It is the contention of the state that the order of the county court restoring the driver's license to the defendant was stayed by operation of law pending the decision of the appeal by the Commissioner to the district court.

In the brief on behalf of the state, a determination is sought as to the legal effect of the judgment and order of the county court setting aside the order of suspension of the Commissioner of Public Safety after the Commissioner of Public Safety had taken an appeal from such order and judgment of the county court to the district court and said appeal duly lodged in said district court.

A decision of this question necessarily involves the construction of a number of statutes of this state in existence at the time of the alleged crime concerning the issuance of drivers' licenses by the Commissioner of Public Safety, and orders of suspension, denial and cancellation of said drivers' licenses, together with the procedure authorized by law for appeals taken by operators and chauffeurs from such orders, all of which are found under chapter 9, section 271 to 311, Title 47, 0. S. 1941.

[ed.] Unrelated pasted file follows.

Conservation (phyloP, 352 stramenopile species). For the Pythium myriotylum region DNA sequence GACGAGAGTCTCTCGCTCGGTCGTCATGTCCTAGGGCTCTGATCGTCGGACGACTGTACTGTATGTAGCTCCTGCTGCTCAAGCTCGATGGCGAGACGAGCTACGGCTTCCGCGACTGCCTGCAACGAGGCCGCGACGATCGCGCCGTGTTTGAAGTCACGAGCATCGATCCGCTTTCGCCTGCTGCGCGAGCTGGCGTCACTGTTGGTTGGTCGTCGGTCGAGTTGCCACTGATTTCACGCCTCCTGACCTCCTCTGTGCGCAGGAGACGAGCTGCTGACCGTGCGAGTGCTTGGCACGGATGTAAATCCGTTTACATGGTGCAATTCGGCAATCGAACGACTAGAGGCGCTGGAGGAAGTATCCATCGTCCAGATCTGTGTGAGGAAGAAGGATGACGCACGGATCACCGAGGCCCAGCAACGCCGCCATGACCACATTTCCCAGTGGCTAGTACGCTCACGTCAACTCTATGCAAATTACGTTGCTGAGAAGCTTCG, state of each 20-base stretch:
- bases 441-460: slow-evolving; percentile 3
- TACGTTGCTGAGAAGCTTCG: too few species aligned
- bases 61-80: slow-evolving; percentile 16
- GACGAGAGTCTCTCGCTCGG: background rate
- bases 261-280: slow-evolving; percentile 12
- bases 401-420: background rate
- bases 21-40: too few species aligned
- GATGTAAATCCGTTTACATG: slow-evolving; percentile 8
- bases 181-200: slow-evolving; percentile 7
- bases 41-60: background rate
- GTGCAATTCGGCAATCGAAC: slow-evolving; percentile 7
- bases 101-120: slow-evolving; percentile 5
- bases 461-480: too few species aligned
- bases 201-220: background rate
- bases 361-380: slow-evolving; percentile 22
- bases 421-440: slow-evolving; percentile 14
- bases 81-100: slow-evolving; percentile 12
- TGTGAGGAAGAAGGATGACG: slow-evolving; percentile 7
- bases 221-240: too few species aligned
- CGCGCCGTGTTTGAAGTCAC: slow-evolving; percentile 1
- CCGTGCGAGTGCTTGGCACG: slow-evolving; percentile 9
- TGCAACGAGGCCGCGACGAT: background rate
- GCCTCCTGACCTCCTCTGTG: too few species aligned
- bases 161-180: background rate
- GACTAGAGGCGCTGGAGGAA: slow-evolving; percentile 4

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Section 296 of Title 47 reads as follows:

"(a) Whenever any person is convicted or pleads guilty in any court to an offense involving the use of a motor vehicle, such court shall make immediate report to the Commissioner of Public Safety setting forth the name of the offender, the number of the operator's or chauffeur's license, and the penalty imposed.

"(b) The Commissioner of Public Safety may in his discretion suspend or revoke the licenses of such person, such suspension or revocation being in addition to the punishment imposed by the court.

"(c) Any person whose license is so suspended or revoked under the provision of this Section shall have the right of an appeal as otherwise provided for in this Act."

Section 297 reads as follows:

"The Commissioner shall not suspend a license for a period of more than one (1) year and upon revoking a license shall not in any event grant application for a new license until the expiration of one (1) year after such revocation."

Section 298 reads as follows:

"The Commissioner upon suspending or revoking a license shall require that such license and the badge of any chauffeur whose license is suspended or revoked shall be surrendered to and be retained by the Commissioner except that at the end of the period of suspension such license and any chauffeur's badge so surrendered shall be returned to the licensee."

The sections of the statute above quoted vest discretionary powers in the Commissioner of Public Safety, which powers have been held to be executive and ministerial and not judicial. Gentry v. Blinn, 184 Okla. 9, 84 P.2d 27; Ashcraft v. State, 68 Okla. Cr. 308, 98 P.2d 60; Commonwealth v. Funk, 323 Pa. 390, 186 A. 65.